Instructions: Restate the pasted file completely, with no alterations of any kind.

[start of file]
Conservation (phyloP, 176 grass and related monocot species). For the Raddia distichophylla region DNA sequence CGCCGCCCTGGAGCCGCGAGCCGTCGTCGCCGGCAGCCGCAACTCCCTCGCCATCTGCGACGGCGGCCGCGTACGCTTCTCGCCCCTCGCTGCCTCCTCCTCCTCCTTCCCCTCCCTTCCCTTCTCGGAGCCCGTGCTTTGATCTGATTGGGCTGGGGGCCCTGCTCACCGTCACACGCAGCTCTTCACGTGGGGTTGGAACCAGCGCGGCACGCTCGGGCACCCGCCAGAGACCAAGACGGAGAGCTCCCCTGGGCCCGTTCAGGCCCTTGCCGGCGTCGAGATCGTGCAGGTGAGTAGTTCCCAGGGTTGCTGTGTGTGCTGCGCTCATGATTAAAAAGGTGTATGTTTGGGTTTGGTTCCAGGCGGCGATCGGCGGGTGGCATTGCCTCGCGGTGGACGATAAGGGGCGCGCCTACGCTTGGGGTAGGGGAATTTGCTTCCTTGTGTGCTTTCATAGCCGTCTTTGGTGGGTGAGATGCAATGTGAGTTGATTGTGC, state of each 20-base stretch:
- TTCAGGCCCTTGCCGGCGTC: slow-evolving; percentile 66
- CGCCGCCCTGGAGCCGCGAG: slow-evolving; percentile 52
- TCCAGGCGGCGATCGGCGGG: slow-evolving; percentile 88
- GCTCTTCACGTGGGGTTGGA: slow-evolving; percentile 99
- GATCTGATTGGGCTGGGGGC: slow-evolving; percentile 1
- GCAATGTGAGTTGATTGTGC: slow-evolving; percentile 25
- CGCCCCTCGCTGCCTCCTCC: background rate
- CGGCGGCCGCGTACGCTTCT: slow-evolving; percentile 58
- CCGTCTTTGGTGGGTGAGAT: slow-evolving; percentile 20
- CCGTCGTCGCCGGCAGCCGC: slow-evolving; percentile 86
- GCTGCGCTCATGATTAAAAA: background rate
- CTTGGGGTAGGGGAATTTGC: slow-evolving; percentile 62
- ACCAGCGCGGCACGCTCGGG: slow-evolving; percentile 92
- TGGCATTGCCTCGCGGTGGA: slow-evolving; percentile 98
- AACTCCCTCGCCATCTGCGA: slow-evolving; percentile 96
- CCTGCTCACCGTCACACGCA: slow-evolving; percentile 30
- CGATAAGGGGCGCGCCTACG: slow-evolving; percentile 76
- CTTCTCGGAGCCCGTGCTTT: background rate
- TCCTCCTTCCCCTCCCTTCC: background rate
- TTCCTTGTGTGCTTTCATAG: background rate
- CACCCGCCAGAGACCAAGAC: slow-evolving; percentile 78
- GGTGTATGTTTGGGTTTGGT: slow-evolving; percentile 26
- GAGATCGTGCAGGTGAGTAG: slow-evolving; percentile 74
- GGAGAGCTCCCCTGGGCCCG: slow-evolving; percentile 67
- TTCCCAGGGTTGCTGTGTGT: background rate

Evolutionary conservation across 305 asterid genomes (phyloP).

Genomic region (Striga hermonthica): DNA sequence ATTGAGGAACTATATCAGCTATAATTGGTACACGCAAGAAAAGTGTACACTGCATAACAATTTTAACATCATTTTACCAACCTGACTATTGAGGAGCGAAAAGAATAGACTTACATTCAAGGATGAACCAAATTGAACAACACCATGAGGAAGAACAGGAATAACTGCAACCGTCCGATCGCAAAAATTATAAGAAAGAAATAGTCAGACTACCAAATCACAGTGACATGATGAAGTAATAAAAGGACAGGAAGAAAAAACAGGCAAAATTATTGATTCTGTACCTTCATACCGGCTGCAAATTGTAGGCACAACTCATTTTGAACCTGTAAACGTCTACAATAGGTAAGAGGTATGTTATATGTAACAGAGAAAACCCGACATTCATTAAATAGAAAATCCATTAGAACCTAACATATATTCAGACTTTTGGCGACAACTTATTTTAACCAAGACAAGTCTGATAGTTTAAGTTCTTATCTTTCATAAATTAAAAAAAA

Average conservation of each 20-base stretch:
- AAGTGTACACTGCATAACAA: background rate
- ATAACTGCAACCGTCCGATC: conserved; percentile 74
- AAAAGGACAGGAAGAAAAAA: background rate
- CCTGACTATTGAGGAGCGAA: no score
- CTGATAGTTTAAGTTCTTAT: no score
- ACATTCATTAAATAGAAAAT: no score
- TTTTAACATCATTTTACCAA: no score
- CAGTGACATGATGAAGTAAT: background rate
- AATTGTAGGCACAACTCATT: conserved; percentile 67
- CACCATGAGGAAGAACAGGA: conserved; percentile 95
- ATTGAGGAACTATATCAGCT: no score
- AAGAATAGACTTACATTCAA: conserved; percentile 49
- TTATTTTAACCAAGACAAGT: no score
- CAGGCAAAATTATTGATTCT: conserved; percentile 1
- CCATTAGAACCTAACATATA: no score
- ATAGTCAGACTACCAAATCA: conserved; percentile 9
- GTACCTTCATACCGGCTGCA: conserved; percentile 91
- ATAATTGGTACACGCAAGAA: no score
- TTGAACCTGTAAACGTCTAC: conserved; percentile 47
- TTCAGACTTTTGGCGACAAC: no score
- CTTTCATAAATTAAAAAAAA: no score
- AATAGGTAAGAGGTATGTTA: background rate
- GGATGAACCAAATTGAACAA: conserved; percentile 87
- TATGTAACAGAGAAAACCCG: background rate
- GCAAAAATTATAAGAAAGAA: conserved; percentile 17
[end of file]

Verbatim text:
Conservation (phyloP, 176 grass and related monocot species). For the Raddia distichophylla region DNA sequence CGCCGCCCTGGAGCCGCGAGCCGTCGTCGCCGGCAGCCGCAACTCCCTCGCCATCTGCGACGGCGGCCGCGTACGCTTCTCGCCCCTCGCTGCCTCCTCCTCCTCCTTCCCCTCCCTTCCCTTCTCGGAGCCCGTGCTTTGATCTGATTGGGCTGGGGGCCCTGCTCACCGTCACACGCAGCTCTTCACGTGGGGTTGGAACCAGCGCGGCACGCTCGGGCACCCGCCAGAGACCAAGACGGAGAGCTCCCCTGGGCCCGTTCAGGCCCTTGCCGGCGTCGAGATCGTGCAGGTGAGTAGTTCCCAGGGTTGCTGTGTGTGCTGCGCTCATGATTAAAAAGGTGTATGTTTGGGTTTGGTTCCAGGCGGCGATCGGCGGGTGGCATTGCCTCGCGGTGGACGATAAGGGGCGCGCCTACGCTTGGGGTAGGGGAATTTGCTTCCTTGTGTGCTTTCATAGCCGTCTTTGGTGGGTGAGATGCAATGTGAGTTGATTGTGC, state of each 20-base stretch:
- TTCAGGCCCTTGCCGGCGTC: slow-evolving; percentile 66
- CGCCGCCCTGGAGCCGCGAG: slow-evolving; percentile 52
- TCCAGGCGGCGATCGGCGGG: slow-evolving; percentile 88
- GCTCTTCACGTGGGGTTGGA: slow-evolving; percentile 99
- GATCTGATTGGGCTGGGGGC: slow-evolving; percentile 1
- GCAATGTGAGTTGATTGTGC: slow-evolving; percentile 25
- CGCCCCTCGCTGCCTCCTCC: background rate
- CGGCGGCCGCGTACGCTTCT: slow-evolving; percentile 58
- CCGTCTTTGGTGGGTGAGAT: slow-evolving; percentile 20
- CCGTCGTCGCCGGCAGCCGC: slow-evolving; percentile 86
- GCTGCGCTCATGATTAAAAA: background rate
- CTTGGGGTAGGGGAATTTGC: slow-evolving; percentile 62
- ACCAGCGCGGCACGCTCGGG: slow-evolving; percentile 92
- TGGCATTGCCTCGCGGTGGA: slow-evolving; percentile 98
- AACTCCCTCGCCATCTGCGA: slow-evolving; percentile 96
- CCTGCTCACCGTCACACGCA: slow-evolving; percentile 30
- CGATAAGGGGCGCGCCTACG: slow-evolving; percentile 76
- CTTCTCGGAGCCCGTGCTTT: background rate
- TCCTCCTTCCCCTCCCTTCC: background rate
- TTCCTTGTGTGCTTTCATAG: background rate
- CACCCGCCAGAGACCAAGAC: slow-evolving; percentile 78
- GGTGTATGTTTGGGTTTGGT: slow-evolving; percentile 26
- GAGATCGTGCAGGTGAGTAG: slow-evolving; percentile 74
- GGAGAGCTCCCCTGGGCCCG: slow-evolving; percentile 67
- TTCCCAGGGTTGCTGTGTGT: background rate

Evolutionary conservation across 305 asterid genomes (phyloP).

Genomic region (Striga hermonthica): DNA sequence ATTGAGGAACTATATCAGCTATAATTGGTACACGCAAGAAAAGTGTACACTGCATAACAATTTTAACATCATTTTACCAACCTGACTATTGAGGAGCGAAAAGAATAGACTTACATTCAAGGATGAACCAAATTGAACAACACCATGAGGAAGAACAGGAATAACTGCAACCGTCCGATCGCAAAAATTATAAGAAAGAAATAGTCAGACTACCAAATCACAGTGACATGATGAAGTAATAAAAGGACAGGAAGAAAAAACAGGCAAAATTATTGATTCTGTACCTTCATACCGGCTGCAAATTGTAGGCACAACTCATTTTGAACCTGTAAACGTCTACAATAGGTAAGAGGTATGTTATATGTAACAGAGAAAACCCGACATTCATTAAATAGAAAATCCATTAGAACCTAACATATATTCAGACTTTTGGCGACAACTTATTTTAACCAAGACAAGTCTGATAGTTTAAGTTCTTATCTTTCATAAATTAAAAAAAA

Average conservation of each 20-base stretch:
- AAGTGTACACTGCATAACAA: background rate
- ATAACTGCAACCGTCCGATC: conserved; percentile 74
- AAAAGGACAGGAAGAAAAAA: background rate
- CCTGACTATTGAGGAGCGAA: no score
- CTGATAGTTTAAGTTCTTAT: no score
- ACATTCATTAAATAGAAAAT: no score
- TTTTAACATCATTTTACCAA: no score
- CAGTGACATGATGAAGTAAT: background rate
- AATTGTAGGCACAACTCATT: conserved; percentile 67
- CACCATGAGGAAGAACAGGA: conserved; percentile 95
- ATTGAGGAACTATATCAGCT: no score
- AAGAATAGACTTACATTCAA: conserved; percentile 49
- TTATTTTAACCAAGACAAGT: no score
- CAGGCAAAATTATTGATTCT: conserved; percentile 1
- CCATTAGAACCTAACATATA: no score
- ATAGTCAGACTACCAAATCA: conserved; percentile 9
- GTACCTTCATACCGGCTGCA: conserved; percentile 91
- ATAATTGGTACACGCAAGAA: no score
- TTGAACCTGTAAACGTCTAC: conserved; percentile 47
- TTCAGACTTTTGGCGACAAC: no score
- CTTTCATAAATTAAAAAAAA: no score
- AATAGGTAAGAGGTATGTTA: background rate
- GGATGAACCAAATTGAACAA: conserved; percentile 87
- TATGTAACAGAGAAAACCCG: background rate
- GCAAAAATTATAAGAAAGAA: conserved; percentile 17